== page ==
• In his latest mailbag for the Miami Herald, Anthony Chiang examines how far the Heat may go to retain Victor Oladipo in free agency. The 30-year-old is coming off a postseason where he averaged 10.6 points, 3.4 rebounds and 1.3 steals in 24.5 minutes per game, shooting 37%. He only appeared in eight regular-season games before the playoffs — one of which was a 40-point outing against the Magic.
  • Ira Winderman discusses several topics in a story for the Sun Sentinel, including how free agency tends to be trade season for the Heat. Miami acquired Butler in a sign-and-trade during the summer of 2019, then did the same with Lowry last summer.
  • In a separate article for the Sun Sentinel, Winderman explores whether the Heat’s free-agency timing could be thrown off by last year’s tampering investigation. The NBA found Miami to be guilty of “gun-jumping” when news of Lowry’s anticipated deal broke before free agency technically opened, taking away this year’s second-round pick as a result.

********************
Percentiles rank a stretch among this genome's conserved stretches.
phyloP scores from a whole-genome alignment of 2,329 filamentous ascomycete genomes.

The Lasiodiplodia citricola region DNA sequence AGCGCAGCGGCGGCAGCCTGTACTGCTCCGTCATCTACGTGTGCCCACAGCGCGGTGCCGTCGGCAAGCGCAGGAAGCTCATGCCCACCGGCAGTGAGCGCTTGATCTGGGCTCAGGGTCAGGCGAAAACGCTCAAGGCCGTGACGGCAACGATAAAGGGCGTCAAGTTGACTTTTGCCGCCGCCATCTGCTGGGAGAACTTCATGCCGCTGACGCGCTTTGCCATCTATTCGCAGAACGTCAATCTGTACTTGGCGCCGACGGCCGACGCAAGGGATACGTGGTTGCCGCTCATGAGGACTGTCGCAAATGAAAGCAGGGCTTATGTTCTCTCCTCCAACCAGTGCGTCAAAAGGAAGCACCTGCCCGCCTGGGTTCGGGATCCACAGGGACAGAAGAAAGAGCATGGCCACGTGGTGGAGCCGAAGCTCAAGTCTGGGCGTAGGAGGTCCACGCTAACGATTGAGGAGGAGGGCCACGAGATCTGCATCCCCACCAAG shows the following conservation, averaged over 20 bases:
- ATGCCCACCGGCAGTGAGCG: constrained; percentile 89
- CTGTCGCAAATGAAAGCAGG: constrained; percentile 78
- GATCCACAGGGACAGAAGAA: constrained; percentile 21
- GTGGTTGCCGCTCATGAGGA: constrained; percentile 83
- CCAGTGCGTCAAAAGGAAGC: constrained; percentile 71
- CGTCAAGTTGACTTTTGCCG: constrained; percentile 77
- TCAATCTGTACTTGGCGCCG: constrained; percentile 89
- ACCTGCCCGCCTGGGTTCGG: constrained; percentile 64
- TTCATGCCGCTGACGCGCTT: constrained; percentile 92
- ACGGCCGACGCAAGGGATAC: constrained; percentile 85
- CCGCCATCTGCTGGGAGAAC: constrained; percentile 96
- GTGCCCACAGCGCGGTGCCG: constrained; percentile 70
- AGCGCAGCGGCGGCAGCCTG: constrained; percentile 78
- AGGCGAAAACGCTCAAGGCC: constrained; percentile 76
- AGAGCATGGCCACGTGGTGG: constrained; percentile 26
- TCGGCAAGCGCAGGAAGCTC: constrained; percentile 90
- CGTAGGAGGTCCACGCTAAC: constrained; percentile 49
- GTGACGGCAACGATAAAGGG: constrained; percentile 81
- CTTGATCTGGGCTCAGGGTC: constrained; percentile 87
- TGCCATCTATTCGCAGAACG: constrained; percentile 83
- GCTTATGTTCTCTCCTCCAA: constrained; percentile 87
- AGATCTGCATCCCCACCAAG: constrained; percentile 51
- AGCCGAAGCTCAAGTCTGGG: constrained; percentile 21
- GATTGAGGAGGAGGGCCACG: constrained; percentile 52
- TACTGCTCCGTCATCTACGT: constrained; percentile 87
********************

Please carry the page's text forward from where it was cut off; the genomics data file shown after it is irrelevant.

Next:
Kevin Durant Reportedly Losing Confidence In Nets’ Management

Kevin Durant hasn’t talked to anyone from the Nets in weeks and is losing confidence in the team’s ability to handle the contract standoff with Kyrie Irving, Logan Murdock of The Ringer said on a recent podcast (hat tip to NetsDaily).

There has been growing speculation over the past week that Durant may force his way out if Brooklyn can’t re-sign Irving. Murdock said that decision isn’t inevitable, but warned that concerns about the potential “destruction” of the current roster are legitimate.